When Austin public schools closed in March because of the novel coronavirus pandemic, the Austin Independent School District (AISD) continued serving free breakfasts and lunches to its students. Then, starting on May 19, AISD teamed up with local restaurants to extend that program to parents and caregivers, now running through the end of August.
The program works for both parties: families are being fed, and restaurants are able to stay open. Participating restaurants are fast-casual spot Henbit, bakery and sausage spot Easy Tiger, Italian restaurant L’Oca d’Oro, casual Southern restaurant Colleen’s Kitchen, and New American/Texan restaurant Contigo.
“It’s such a win-win,” Mike Stitt, the CEO of Easy Tiger, said to Eater. Each participating restaurant receives a stipend of $5 per meal. “That helps us keep people in jobs and keep the restaurants viable and sustainable,” he continued, “in addition to feeding all the families. When we’re viable, sustainable, and keeping people in jobs, the tax base continues to sustain itself, and even grow. It creates this virtuous cycle.” Easy Tiger is using the money it receives from AISD to help fund its South Austin expansion.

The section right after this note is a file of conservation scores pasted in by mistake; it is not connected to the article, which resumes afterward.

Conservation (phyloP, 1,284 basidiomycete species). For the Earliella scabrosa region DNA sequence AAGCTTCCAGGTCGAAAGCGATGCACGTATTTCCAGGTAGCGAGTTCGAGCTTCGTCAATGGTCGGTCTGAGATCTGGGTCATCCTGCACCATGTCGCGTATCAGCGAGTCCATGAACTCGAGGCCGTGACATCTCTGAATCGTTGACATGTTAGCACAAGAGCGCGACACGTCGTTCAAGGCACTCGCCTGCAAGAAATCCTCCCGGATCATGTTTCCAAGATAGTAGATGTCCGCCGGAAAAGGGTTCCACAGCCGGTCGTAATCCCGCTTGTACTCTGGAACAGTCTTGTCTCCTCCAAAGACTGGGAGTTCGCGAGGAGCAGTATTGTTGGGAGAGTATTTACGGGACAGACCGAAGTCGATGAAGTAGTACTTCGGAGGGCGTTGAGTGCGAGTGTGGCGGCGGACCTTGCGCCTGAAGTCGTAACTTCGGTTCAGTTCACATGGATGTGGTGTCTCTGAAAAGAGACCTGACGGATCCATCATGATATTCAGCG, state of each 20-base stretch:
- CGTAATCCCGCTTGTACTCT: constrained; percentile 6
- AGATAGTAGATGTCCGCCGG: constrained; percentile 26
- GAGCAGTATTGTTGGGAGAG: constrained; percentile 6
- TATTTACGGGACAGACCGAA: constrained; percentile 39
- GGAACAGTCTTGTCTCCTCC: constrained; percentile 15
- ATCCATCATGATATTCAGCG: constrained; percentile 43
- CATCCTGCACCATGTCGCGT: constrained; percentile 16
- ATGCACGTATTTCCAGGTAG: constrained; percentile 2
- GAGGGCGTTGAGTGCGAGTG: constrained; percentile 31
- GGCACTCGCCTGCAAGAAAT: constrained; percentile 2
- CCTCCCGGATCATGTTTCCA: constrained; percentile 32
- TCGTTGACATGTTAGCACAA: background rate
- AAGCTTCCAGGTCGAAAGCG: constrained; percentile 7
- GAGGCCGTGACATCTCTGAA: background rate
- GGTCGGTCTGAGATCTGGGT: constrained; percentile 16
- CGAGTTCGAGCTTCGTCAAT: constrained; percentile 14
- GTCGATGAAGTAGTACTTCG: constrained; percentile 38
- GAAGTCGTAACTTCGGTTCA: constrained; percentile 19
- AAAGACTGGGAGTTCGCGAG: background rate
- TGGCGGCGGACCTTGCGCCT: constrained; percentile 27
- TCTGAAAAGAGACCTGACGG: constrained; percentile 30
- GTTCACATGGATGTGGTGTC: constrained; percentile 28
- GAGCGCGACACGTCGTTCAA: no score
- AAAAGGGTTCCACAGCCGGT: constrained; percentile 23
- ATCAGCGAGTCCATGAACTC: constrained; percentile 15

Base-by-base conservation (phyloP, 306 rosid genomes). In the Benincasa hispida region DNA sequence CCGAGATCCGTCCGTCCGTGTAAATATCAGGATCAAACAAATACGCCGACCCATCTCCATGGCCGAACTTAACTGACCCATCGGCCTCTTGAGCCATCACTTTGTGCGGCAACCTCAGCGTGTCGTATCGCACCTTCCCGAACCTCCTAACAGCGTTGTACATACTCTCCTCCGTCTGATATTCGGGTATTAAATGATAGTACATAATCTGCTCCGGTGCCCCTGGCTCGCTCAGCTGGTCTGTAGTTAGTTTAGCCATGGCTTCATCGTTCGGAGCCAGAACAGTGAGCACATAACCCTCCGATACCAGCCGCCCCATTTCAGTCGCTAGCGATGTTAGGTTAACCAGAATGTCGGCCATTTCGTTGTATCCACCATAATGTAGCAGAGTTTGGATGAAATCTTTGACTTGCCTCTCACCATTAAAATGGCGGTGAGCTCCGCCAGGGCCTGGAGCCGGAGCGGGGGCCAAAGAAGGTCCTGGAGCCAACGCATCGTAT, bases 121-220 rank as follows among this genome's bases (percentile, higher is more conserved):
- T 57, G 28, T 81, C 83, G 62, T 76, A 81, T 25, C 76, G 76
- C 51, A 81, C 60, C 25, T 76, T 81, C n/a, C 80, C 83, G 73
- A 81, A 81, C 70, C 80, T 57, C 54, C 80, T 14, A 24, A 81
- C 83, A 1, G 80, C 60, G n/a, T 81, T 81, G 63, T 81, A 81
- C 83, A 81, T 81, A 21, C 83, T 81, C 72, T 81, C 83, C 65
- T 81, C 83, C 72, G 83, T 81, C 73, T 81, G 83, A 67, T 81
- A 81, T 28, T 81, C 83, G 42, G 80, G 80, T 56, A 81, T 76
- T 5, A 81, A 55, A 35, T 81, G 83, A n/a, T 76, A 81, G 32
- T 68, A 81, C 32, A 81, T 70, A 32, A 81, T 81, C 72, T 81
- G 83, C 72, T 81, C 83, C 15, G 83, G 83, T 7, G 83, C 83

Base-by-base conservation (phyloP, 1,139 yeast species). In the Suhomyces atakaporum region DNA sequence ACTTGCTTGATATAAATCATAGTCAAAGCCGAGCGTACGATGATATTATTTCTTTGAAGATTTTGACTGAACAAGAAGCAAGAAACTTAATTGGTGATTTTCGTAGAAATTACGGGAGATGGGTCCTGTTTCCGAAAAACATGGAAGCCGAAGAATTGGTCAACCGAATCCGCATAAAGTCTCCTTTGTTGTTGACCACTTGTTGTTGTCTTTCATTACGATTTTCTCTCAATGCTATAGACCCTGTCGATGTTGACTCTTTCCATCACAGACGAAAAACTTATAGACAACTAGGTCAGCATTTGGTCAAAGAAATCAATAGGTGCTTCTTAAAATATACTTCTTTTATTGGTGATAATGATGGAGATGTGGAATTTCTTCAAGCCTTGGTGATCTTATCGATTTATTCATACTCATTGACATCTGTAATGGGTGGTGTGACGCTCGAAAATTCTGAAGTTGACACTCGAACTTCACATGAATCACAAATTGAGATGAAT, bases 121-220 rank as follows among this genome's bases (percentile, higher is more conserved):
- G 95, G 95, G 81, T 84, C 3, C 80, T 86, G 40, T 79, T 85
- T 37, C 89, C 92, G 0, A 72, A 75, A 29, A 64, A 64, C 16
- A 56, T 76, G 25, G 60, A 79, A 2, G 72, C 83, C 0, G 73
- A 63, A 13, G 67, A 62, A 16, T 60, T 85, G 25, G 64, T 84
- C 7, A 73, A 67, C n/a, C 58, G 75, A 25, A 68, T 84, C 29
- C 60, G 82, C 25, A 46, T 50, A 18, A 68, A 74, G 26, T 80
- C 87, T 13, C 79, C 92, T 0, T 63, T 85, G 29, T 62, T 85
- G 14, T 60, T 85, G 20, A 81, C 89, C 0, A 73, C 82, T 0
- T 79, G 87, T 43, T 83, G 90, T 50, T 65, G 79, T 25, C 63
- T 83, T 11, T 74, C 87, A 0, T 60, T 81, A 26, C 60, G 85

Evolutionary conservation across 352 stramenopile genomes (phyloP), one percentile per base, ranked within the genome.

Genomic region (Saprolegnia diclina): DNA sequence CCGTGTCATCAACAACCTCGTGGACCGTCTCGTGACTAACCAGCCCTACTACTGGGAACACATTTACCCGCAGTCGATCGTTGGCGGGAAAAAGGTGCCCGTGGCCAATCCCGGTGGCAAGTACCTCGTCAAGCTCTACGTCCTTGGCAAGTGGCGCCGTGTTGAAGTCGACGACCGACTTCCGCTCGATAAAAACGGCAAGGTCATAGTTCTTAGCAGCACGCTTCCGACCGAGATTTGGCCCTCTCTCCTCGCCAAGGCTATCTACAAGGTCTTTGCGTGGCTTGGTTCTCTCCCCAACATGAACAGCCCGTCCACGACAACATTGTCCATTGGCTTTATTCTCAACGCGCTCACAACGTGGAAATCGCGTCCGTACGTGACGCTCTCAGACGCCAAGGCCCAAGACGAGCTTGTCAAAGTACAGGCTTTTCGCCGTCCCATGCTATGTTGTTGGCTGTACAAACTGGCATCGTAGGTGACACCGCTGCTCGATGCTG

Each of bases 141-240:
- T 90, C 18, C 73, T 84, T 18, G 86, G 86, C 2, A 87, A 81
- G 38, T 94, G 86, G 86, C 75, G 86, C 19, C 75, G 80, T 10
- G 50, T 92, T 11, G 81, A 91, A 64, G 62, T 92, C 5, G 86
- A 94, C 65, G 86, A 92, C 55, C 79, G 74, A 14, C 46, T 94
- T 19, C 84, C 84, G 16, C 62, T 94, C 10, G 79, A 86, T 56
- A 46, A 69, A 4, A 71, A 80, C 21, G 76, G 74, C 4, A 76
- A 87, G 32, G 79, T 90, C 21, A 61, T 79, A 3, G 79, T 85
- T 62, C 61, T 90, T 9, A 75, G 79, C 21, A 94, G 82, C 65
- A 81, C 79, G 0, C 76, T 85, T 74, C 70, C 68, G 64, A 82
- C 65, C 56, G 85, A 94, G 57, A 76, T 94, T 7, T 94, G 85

For general funding, the school district relies on the local tax base and the Austin Ed Fund. To further fund teaching programs and needs related to the pandemic — including these meal services — the district started a separate donation fund, AISD Crisis Support Fund.
For restaurants, the biggest challenge is both making this a profitable program while also serving healthy, complete meals. Easy Tiger also wanted to make sure it is crafting a different meal every day, according to general manager Ari Romano, matching the district’s own policy for students. AISD is particular about the nutrition, requiring vegetables alongside protein and bread.
“We’re able to produce our breads, like our focaccia, and involve those into the lunches,” said Romano. So far, Easy Tiger has donated 72,000 meals.
Colleen’s Kitchen co-owner Ashley Colleen Fric knew the restaurant had to be able to pivot if it’s going to stay open. “Each operator has had a look at where they could maximize this for their benefit to keep their doors open,” she said.
The funds from the AISD program are helping offset the loss of dine-in business earlier in the pandemic (the restaurant reopened for dine-in service as of mid-June, while still offering to-go orders). During the daytime, when the restaurant sticks to only to-go service, the team prepares the AISD meals.
When it comes to sourcing ingredients, “we’re working with local partners,” said Fric, “to ensure that we’re getting the best products that we can for the best prices. We’re obviously buying in much larger bulk than we were before for certain items.” This also helps support the restaurants’ distributors and farmers.
During AISD’s gap week from July 6 to 10, during which the district didn’t provide meals because it was closed for the Fourth of July holiday. However, to fill in that gap, Fric partnered with local nonprofits to raise money in order to provide meals anyway during that break.
Currently, the prepared restaurant meals are being cooked at the respective kitchens, and then dropped off at participating school locations for curbside pickups and bus stops for in-person pickups for students and families.